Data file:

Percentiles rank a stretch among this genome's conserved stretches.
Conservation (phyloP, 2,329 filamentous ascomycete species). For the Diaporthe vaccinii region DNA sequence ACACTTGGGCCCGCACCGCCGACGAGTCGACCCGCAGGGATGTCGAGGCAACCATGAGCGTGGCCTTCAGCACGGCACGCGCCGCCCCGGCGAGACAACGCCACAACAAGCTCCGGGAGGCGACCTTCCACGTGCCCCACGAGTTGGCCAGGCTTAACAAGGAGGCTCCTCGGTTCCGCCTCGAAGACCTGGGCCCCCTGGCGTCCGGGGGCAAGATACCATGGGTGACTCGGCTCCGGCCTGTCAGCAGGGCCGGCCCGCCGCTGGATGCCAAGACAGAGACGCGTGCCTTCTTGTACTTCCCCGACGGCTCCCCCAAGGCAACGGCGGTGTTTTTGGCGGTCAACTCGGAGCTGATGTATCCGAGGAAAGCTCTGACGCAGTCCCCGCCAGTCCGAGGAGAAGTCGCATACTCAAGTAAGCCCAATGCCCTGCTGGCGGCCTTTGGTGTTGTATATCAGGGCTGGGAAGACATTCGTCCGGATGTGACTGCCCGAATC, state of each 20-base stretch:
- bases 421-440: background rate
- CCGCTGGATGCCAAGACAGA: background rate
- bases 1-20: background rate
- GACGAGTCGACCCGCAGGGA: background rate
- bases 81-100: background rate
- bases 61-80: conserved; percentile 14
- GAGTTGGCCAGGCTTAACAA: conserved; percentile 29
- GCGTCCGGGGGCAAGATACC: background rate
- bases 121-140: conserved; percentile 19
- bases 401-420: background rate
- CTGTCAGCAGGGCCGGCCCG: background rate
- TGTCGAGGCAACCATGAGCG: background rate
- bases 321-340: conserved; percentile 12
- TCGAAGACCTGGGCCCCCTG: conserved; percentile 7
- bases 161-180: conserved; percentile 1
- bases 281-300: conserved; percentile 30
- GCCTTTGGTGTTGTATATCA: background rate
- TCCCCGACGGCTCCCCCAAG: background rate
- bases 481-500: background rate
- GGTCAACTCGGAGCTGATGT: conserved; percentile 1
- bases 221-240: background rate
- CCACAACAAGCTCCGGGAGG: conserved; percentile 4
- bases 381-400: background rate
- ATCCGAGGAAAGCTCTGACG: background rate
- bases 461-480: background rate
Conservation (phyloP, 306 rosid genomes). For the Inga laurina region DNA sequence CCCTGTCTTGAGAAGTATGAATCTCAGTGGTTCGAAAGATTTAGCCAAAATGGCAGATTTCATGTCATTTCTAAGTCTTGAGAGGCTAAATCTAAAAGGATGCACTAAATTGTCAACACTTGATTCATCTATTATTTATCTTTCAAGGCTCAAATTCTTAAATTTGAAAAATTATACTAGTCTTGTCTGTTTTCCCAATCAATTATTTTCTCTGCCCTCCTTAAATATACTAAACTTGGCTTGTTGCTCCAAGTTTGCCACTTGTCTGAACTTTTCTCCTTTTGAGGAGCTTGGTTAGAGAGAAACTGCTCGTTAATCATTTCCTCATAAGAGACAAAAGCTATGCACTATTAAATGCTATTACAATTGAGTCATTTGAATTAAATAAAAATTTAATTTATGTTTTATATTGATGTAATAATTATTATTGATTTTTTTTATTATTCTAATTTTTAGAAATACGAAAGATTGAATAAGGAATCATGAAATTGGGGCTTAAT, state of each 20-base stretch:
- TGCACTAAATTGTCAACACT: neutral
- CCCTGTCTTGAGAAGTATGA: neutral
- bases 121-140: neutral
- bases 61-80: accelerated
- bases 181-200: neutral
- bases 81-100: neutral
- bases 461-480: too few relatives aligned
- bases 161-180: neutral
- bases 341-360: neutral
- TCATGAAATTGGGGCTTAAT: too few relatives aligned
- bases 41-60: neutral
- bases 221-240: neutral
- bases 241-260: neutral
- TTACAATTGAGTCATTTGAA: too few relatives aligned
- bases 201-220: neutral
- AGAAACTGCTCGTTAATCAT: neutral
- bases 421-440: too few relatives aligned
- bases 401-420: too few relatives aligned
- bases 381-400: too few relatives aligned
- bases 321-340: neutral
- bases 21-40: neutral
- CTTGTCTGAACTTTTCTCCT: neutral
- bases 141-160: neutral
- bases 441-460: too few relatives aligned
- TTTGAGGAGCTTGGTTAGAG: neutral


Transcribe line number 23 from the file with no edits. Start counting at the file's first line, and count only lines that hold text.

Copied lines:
- bases 221-240: background rate